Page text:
I will say this though, as a whole, Kiwi’s are really intelligent people. You won’t get much past them. They are polite, almost to a fault, as one guy put it to me the other day. Really terrific folks…love ’em to death. Honest, reliable, trustworthy…the whole 9 yards. For the most part, they seemed genuinely happy and how could they not be, living in such a beautiful place. They didn’t seem to take their country for granted, nor the beauty surrounding them. Oh, one other strange thing…it seemed like every Kiwi man I ran across had big beautiful blue eyes. It was getting far too common to see that and I jokingly asked if every single man in the country had blue eyes.
Speaking of blue, NZ has the bluest blues of any place I’ve ever seen. The sky is crazy blue, almost unnatural. The water can be this odd milky blue that looks like a magic potion. Then there are the trees…prehistoric looking trees. Big fern trees that are depicted in museum dinosaur exhibits; old pine trees with low thick branches that are like arms reaching out to grab you in a nightmare; tall dark trees that stand close together like sharp blades poking out of the earth. All scary and menacing…I always felt strange around the trees.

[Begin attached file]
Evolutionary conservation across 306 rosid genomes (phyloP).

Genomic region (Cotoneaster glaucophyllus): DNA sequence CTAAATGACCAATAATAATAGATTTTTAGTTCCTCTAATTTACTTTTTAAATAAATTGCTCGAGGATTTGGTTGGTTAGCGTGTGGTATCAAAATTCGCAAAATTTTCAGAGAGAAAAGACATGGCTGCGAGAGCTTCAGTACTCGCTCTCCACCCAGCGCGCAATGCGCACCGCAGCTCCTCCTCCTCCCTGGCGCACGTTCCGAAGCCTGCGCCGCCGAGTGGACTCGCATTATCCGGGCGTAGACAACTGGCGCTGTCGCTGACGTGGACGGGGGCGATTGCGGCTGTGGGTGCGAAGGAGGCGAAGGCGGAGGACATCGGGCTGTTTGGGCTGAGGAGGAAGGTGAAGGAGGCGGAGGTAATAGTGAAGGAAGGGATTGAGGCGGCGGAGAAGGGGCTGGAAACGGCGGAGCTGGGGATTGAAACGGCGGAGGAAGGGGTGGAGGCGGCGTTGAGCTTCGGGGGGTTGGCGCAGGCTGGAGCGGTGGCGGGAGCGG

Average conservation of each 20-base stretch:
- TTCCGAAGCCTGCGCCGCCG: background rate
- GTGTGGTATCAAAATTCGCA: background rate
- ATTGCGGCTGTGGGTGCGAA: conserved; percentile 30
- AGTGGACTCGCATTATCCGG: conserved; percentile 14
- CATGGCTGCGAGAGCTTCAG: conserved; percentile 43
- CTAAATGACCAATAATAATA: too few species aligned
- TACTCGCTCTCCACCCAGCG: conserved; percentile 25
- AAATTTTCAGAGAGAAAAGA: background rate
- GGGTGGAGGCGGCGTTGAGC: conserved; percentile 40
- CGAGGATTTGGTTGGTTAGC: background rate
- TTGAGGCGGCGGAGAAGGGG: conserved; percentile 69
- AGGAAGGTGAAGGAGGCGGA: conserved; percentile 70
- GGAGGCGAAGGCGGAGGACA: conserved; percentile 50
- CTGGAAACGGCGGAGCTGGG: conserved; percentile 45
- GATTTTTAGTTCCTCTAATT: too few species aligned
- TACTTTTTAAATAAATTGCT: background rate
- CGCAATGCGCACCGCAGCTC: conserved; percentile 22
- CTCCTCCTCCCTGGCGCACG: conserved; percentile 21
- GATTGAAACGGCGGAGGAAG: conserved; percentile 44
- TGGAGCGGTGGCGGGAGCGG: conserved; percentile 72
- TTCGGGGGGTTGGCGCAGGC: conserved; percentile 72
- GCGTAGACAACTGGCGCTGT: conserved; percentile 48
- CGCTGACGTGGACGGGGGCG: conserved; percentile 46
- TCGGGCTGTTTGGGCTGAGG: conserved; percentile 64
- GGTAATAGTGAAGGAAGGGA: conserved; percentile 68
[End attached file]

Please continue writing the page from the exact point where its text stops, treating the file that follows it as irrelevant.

The landscapes were surreal as well, oftentimes my photos looked like paintings. It was hard to believe I was really in certain places…almost like it was a dream state. How could anything look so perfect? I’ve been in postcard places before, but NZ was the ultimate. I haven’t even seen much of the place, either. In terms of beauty and pristine, they’ve got it nailed.
I’m looking forward to coming back in February for another 3 months to see more. Hopefully on a tighter budget!
6 thoughts on “Weird and Wonderful New Zealand”
Three months in New Zealand…priceless. for everything else, there’s MasterCard!
Haha, good one ma (sorry, good on ya!).
So many cultural differences between NZ and the US – who ARE those people on the money and where IS the toilet if not in the bath room?
You know, I don’t know who those money people are. I must assume the separation between toilet and bathroom was for convenience of other family members. Not all houses are like that but some are and I hate it. This one here doesn’t even have a sink where the toilet is!
Haha, I’m glad someone else noticed the central heating issue! The houses here are so cold, I’ve definitely noticed the costs too. I though oz was expensive until I came here, but like they say….travel is the only thing you buy that makes you richer!
Nice motto there…hadn’t thought of it that way but you’re right!